March 2020

Dr. Christine Johnson, Collection Manager, Nevada Historical Society: Nevada State Board on Geographic Names—How Do the Mountains Get their Names?

  • Date: Sunday, March 1, 2020 (first Sunday)
  • Time: 12:30 PM
  • Location: Reno Downtown Library, 301 South Center Street, Reno

Christine JohnsonDid you know that Nevada is considered to be the most mountainous state in the country? With more than 300 named ranges, Nevada's topography contains thousands of peaks, valleys, mounts, buttes, bluffs, cutoffs, mountains, points, and more. The Nevada State Board on Geographic Names has been in place since 1985, working to advise the U.S. Board on new name suggestions, research current names of features, and weigh in on controversies when presented. This talk will provide a history of the board, operational procedures, provide a look at why and how features get named, and highlight a few interesting and noteworthy features on the Nevada landscape.

Dr. Christine Johnson is the Collection Manager at the Nevada Historical Society and adjunct faculty in the departments of Anthropology and Geography at the University of Nevada, Reno.


Jerry Wager: ALSOS — The Hunt for Hitler’s A-Bomb

  • Date: Wednesday, March 18, 2020 (third Wednesday)
  • Time: 5:30 PM
  • Location: Northwest Library, 2325 Robb Drive, Reno

Jerry WagerGerman scientists split the atom in 1938; by all accounts their nuclear program is 2–3 years ahead of any other country. As war breaks out in Europe, Einstein writes to Roosevelt warning him about the development of a Nazi atomic bomb and imploring the president to begin a similar effort. Even as victories mount, General Eisenhower fears the German will deploy radioactive bombs against advancing Allied troops. In 1943, as part of the Manhattan Project, a clandestine group of scientists and military personnel, ALSOS, are tasked with finding and capturing German nuclear scientists and their labs before Hitler can change the outcome of the war. Unforgettable and unlikely characters, poignant moments, suspense and even comedy characterize this piece of history. And a special twist: the Reno connection?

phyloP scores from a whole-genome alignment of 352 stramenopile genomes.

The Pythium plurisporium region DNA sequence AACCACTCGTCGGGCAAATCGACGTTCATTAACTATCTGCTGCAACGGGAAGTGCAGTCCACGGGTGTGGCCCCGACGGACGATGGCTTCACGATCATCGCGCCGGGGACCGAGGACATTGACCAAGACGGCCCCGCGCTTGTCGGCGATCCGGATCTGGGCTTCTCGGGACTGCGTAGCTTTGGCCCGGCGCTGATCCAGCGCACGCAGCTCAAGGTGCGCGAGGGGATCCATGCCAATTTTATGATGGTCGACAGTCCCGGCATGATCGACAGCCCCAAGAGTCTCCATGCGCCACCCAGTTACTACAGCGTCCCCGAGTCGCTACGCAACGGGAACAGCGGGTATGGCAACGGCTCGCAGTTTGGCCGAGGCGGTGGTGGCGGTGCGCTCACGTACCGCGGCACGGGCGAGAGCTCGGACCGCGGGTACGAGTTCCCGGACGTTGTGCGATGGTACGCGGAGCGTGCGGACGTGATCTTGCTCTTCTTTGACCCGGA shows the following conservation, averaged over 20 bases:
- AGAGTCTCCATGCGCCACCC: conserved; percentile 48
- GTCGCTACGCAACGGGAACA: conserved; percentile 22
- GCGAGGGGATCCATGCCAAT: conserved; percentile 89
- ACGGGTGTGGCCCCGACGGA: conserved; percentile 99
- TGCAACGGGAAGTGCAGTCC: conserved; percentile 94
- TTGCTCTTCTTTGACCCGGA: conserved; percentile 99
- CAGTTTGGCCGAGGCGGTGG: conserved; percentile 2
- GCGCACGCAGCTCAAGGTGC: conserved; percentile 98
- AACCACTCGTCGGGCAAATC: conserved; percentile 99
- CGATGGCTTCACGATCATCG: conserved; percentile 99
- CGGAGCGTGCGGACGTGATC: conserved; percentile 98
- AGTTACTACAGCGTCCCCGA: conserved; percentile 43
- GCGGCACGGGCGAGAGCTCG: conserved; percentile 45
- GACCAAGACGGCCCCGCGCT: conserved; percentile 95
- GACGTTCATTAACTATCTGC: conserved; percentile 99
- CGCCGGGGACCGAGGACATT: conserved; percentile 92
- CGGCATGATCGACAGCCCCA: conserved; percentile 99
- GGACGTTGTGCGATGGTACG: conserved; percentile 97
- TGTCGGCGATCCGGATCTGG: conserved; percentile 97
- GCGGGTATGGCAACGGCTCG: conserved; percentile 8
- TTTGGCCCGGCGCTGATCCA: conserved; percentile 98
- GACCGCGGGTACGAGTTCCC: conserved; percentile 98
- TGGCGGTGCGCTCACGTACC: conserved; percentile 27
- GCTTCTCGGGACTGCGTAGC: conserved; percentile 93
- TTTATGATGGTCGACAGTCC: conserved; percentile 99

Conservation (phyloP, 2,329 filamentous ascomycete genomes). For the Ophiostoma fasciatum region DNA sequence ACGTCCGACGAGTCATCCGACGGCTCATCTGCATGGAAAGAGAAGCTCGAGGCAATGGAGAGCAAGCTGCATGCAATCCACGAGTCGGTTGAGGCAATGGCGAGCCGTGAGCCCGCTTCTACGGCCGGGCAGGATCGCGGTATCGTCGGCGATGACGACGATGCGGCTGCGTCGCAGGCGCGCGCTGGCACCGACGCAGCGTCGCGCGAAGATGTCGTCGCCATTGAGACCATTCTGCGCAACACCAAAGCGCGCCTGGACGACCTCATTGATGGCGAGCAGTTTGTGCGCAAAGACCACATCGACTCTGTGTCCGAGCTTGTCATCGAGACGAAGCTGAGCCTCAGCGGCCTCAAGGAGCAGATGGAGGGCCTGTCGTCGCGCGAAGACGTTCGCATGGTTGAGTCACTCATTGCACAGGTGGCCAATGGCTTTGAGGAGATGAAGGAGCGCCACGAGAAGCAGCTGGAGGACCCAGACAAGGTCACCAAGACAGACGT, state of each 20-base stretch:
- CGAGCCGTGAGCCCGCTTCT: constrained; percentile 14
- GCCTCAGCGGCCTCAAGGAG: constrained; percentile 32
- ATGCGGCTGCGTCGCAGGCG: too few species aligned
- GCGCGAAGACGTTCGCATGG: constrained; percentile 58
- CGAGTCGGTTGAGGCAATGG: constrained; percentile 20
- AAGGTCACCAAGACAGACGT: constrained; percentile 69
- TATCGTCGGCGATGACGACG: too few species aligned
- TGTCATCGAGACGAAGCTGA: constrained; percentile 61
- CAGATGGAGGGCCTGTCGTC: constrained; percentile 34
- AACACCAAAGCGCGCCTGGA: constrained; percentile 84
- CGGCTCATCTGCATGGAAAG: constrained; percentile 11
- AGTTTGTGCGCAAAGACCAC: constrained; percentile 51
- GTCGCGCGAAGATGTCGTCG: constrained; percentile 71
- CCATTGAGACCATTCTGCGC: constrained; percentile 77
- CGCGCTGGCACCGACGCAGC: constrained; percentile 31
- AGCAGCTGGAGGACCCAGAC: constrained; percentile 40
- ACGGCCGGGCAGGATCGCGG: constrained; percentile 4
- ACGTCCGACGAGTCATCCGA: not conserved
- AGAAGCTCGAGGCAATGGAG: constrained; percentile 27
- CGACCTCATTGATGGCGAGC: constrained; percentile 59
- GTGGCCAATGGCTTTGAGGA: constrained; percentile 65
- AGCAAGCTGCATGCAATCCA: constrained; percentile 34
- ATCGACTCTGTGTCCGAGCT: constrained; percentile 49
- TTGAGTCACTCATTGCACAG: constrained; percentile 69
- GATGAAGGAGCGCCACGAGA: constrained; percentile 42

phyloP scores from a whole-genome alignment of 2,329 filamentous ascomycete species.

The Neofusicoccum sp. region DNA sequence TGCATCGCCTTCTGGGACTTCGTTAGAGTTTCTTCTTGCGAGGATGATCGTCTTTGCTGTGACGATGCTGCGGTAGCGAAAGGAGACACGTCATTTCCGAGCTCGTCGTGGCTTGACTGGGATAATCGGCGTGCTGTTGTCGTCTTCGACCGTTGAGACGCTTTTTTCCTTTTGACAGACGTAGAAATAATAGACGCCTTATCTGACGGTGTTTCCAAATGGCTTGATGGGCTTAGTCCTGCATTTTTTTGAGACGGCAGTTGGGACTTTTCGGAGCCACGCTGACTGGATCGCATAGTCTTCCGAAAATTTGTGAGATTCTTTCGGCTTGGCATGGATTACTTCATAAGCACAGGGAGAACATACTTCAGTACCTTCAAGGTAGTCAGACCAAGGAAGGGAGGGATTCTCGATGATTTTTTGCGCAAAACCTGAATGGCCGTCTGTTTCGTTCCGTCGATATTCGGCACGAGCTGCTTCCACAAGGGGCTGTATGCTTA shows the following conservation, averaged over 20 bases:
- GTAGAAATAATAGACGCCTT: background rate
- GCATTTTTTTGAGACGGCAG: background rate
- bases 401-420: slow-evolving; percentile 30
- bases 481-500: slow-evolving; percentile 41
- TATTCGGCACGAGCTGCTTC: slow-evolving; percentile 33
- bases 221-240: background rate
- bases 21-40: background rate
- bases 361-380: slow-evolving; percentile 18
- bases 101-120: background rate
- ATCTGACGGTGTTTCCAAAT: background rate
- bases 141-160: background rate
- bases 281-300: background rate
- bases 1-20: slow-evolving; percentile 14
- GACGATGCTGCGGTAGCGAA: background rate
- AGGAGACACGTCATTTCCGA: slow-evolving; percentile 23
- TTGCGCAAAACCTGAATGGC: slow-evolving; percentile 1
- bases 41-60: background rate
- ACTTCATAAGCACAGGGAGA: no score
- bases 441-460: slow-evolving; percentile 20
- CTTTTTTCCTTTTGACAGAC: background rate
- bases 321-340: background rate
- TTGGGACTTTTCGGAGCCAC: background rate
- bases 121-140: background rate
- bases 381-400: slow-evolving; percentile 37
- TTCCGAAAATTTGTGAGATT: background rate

Jerry Wager moved to Reno with his wife seven years ago after living in a small mountain town in western Panama. He retired in 2003 from a 40–year career of managing a variety of environmental programs at the federal, state and territorial levels. In Reno, the Wagers volunteer with a number of organizations and events, are active gardeners and have a small vineyard from which they produce three varieties of wine. Jerry's interest in the WWII ALSOS operation stemmed from reading a book about the Hotel Ritz in Paris and it became a minor obsession after discovering the Reno connection to the story.